It's that time of the year when publishers are compiling their 'best of lists' for international travel – but how does that process look in a year when few people have been anywhere at all?
The Lonely Planet's Best in Travel is normally all about places they've been and experiences that readers will be wanting to see for themselves in the year ahead. However in light of the Covid crisis, their picks for 2021 has seen a bit of a shakeup.
They've taken this year's list in a new direction and, if their picks for 2021 are correct, Zealand is well positioned to benefit from a return of travel-starved tourists, whever that may be.
The coronavirus pandemic has hit pause on this year's travel plans. CEO Luis Cabrera says this has opened an opportunity "to reflect on how we can best empower our readers to travel responsibly and become agents of positive change."
Instead of their usual format, the destinations in the Best in Travel 2021 list have focused on the values of Sustainability, Diversity and Community.
Reflective of these shifting tastes, one New Zealand experience made this year's list for travel-hungry tourists.
Chef Monique Fiso's Wellington restaurant Hiakai was nominated one of the best travel experiences for diversity.
Wellington-based Lonely Planet contributor Cass about Food said Fiso's restaurant "blew her away." The menu of indigenous ingredients and cooking techniques is complimented by a service that embraces te reo. For the Lonely Planet it is an experience that has marked Hiakai out in the world's fine dining scene.
The restaurant is "something Kiwis can be proud of", said the Lonely Planet's Sarah Reid, who complimented Hiakai's menu "that doesn't just explore the possibilities of native ingredients, but also how they relate to Māori myths and legends."
Most of the Lonely Planet's readership may not be able to make reservations while New Zealand's borders remain shut to inbound tourists. However, Reid said Fiso's recipe book – also called Hiakai – was the perfect appetiser for travel-starved tourists looking for a taste of Aotearoa.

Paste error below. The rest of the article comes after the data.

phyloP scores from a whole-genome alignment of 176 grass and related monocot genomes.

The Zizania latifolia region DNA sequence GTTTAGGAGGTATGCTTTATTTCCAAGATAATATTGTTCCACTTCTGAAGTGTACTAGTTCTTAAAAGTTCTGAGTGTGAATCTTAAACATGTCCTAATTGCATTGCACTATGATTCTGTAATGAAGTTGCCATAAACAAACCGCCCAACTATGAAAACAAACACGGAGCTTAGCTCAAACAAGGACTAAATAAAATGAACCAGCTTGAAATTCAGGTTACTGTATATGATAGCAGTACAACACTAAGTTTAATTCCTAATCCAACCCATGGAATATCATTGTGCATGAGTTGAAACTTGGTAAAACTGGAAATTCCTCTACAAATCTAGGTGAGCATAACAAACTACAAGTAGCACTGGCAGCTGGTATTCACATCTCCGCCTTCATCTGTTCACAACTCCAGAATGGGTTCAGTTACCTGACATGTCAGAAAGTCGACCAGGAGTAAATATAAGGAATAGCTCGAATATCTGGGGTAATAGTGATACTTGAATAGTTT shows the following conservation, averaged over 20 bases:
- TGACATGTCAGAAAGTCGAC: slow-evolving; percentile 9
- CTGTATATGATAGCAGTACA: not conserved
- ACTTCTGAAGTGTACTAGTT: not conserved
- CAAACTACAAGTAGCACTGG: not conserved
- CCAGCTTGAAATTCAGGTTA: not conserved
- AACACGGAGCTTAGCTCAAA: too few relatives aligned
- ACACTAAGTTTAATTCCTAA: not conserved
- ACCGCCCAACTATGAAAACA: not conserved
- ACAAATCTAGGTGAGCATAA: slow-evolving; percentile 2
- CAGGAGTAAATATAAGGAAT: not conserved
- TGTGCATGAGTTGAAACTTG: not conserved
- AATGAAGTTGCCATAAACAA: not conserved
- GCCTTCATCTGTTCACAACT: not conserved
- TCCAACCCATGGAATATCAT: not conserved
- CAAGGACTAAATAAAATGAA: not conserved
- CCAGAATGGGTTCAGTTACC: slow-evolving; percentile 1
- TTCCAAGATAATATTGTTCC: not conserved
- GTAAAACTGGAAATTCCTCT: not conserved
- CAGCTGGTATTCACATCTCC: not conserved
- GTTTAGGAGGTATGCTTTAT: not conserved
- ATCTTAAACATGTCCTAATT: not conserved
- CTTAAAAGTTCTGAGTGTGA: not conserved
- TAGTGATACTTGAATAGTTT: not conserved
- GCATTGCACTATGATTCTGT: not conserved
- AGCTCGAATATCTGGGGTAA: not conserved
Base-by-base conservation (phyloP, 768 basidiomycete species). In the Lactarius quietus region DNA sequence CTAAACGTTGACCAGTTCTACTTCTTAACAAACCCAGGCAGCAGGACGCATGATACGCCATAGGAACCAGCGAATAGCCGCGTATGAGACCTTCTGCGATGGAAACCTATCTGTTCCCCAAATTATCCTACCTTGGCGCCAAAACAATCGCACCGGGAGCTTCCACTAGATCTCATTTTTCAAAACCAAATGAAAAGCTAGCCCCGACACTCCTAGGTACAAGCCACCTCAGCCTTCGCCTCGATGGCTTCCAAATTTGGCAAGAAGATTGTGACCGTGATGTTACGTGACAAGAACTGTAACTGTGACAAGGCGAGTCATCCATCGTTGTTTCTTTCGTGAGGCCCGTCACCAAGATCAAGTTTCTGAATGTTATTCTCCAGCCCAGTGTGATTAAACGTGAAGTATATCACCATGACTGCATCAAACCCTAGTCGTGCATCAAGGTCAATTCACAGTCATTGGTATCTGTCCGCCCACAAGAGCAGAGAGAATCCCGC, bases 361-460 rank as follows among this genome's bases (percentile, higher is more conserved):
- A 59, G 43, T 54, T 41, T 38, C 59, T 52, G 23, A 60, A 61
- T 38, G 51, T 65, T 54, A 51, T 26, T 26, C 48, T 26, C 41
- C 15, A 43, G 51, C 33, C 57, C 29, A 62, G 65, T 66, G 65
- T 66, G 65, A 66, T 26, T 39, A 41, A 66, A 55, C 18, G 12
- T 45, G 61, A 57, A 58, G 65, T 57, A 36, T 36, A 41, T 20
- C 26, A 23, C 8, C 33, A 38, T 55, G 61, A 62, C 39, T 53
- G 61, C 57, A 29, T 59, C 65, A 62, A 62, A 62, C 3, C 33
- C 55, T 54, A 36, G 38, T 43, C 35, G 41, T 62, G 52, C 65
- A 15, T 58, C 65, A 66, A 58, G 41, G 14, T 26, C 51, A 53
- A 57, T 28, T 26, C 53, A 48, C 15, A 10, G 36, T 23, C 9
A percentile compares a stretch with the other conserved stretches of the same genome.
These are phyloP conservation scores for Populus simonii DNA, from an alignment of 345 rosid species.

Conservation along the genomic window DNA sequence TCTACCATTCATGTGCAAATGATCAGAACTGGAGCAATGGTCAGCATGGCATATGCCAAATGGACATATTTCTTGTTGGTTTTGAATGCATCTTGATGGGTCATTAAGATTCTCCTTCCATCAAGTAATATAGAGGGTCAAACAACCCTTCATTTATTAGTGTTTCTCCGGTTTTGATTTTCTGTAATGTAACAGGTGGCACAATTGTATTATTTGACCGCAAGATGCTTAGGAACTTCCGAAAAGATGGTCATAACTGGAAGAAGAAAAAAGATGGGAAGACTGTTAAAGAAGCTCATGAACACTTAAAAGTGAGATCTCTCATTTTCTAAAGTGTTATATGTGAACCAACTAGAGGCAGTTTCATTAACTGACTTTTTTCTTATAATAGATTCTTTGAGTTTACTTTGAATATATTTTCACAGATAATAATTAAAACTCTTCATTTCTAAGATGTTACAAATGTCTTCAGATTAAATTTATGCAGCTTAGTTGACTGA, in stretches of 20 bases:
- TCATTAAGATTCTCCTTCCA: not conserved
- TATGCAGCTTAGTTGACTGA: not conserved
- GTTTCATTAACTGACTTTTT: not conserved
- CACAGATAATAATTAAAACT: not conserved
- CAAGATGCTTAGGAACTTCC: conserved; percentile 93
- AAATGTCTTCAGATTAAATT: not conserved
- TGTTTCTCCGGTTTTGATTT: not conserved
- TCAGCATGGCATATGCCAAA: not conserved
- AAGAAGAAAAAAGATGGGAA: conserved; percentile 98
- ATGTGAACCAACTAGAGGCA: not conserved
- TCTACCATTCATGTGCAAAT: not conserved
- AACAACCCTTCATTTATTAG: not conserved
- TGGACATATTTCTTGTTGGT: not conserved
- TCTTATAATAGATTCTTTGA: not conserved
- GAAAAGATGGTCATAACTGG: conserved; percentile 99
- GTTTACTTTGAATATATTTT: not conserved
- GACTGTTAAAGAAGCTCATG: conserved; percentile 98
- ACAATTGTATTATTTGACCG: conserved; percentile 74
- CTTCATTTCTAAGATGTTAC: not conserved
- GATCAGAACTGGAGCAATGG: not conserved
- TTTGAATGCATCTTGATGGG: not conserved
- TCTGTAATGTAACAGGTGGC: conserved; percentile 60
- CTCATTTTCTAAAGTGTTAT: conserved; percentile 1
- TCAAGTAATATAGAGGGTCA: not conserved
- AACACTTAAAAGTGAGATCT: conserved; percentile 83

This year the Lonely Planet's sustainable country winner was Palau. The introduction of the "Palau Pledge" which binds visitors and operators to carbon-neutral tourism won praise for the Micronesian nation. Sweden's post-industrial port of Gothenburg was the Lonely Planet's sustainabile city winner, cleaning up its image to become a European hub of green energy. Costa Rica's surf scene won top spot for diversity. National parks and operators in the the South American beach paradise were singled out for making experiences accessible to all travellers, with initiatives such as modified wheelchair surf boards.
The readers' choice award is yet to be decided, and is open to public vote until January.
The 2021 list is a big departure from the usual format. In previous years The Lonely Planet has focused on dividing destinations into top countries, top regions and best value holidays.
The Bhutan topped the 2020 list, which New Zealand failed to feature in.
Lonely Planet's Best in Travel List 2021
•Le Vie di Dante (Roads of Dante)
•Antigua & Barbuda
•Virginia Mountain Bike Trail
•Grootberg Lodge, Namibia
•Gabby Beckford, Packs Light
•El Hierro, Spain
•Hiakai, New Zealand
•Jeff Jenkins, Chubby Diaries
•Wheels of the World
•Karl Krause and Daan Colijn, Couple of Men
•Gullah Islands, USA
•San Diego, USA
•Invisible Cities, UK
•Tesfa Tours, Ethiopia
•Hesham Moadamani, Refugee Voices Tours
•Footprints Café, Cambodia
•Burren EcoTourism Network, Ireland
•Georgette Jupe, Girl In Florence
This story was first published in the New Zealand Herald Travel on 22 November